Supporting grieving children and young people with SEND
Children and young people with special educational needs and disabilities need support to understand and cope with their grief. Our online resources and new book, We All Grieve, help adults to support them after the death of a loved one.
The forgotten mourners
There are an estimated 44,496 children with SEND bereaved of a parent in the UK* and, just like other bereaved children and young people, they need support to understand and cope with their grief. The needs of bereaved children with special educations needs and disabilities can be overlooked or forgotten.
Assumptions are often made that these children either need to be protected from grief or are unable to be involved in the process of grieving due to their special educational need or disability. But, we all experience grief and we all need support at times. How much more frightening is something if we don’t understand what is going on? The same is also true for children with SEND.
Do I need to tell them?
As adults we are naturally inclined to protect and shield children from difficult and sad situations. We understandably find it very hard to see a child upset, however, death is the one thing that we cannot change for children. By giving children with SEND the facts about the death, we are helping them understand what has happened and supporting them with any changes this may bring about, which is best for the whole family.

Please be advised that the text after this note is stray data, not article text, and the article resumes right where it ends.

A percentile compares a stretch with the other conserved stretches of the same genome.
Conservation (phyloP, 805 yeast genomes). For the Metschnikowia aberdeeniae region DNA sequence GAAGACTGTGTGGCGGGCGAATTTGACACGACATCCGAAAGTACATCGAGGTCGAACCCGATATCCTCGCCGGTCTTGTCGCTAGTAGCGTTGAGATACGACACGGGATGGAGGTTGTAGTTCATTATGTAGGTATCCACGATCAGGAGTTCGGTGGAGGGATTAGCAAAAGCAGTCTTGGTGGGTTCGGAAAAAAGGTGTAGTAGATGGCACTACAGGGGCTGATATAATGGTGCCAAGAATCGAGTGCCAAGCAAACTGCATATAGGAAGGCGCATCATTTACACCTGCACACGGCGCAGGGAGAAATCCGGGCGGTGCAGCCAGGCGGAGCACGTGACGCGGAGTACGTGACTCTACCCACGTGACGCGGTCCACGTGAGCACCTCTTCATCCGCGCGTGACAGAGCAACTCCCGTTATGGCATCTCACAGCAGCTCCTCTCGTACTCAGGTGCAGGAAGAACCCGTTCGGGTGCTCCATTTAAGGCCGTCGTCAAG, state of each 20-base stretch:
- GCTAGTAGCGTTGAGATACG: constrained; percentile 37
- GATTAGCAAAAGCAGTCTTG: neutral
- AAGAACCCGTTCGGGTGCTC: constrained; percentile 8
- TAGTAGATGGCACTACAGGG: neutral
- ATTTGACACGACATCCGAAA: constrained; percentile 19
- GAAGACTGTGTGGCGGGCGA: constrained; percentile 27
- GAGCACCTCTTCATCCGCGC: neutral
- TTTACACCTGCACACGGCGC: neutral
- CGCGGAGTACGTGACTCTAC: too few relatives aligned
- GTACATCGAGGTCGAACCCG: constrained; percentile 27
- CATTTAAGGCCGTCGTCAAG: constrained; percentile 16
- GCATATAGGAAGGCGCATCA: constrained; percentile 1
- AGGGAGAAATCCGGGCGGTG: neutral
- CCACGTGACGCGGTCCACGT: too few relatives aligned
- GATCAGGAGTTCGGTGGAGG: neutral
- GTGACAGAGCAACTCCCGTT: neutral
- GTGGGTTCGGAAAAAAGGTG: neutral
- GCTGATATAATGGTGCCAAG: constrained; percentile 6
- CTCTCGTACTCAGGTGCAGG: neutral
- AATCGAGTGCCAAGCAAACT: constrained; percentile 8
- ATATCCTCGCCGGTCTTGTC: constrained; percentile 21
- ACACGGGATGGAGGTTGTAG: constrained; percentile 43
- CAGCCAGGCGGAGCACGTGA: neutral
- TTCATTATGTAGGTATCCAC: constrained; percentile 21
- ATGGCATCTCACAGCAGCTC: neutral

Sharing the news of a death needs to be done sensitively and honestly. Provide all of the relevant details to the level of your child’s understanding and using their preferred mode(s) of communication.
Will they understand death?
Some people may believe that a child with SEND does not have the cognitive ability to understand the loss, but we know that this is not true. Even a young baby acknowledges the loss of someone close to them, such as the absence of their touch, voice and smell, and practical and emotional changes in their environment.
At the very least, children with SEND will be affected by the death of someone close to them in the same way, and maybe in far greater ways depending on their functional level of understanding.
How will they react?
The nature of a child’s SEND may make it difficult for them to understand what death really means, and how they can manage the changes that have occurred in their life as a result of the bereavement. So it is really important that those around them know how to support them.
A child can move in and out of their thoughts and feelings about a person dying very quickly. They may be happily playing and then be inconsolable for no obvious reason. Or one minute they are angry and challenging you about why the person had to die and then they switch to wanting to know what they are having for tea.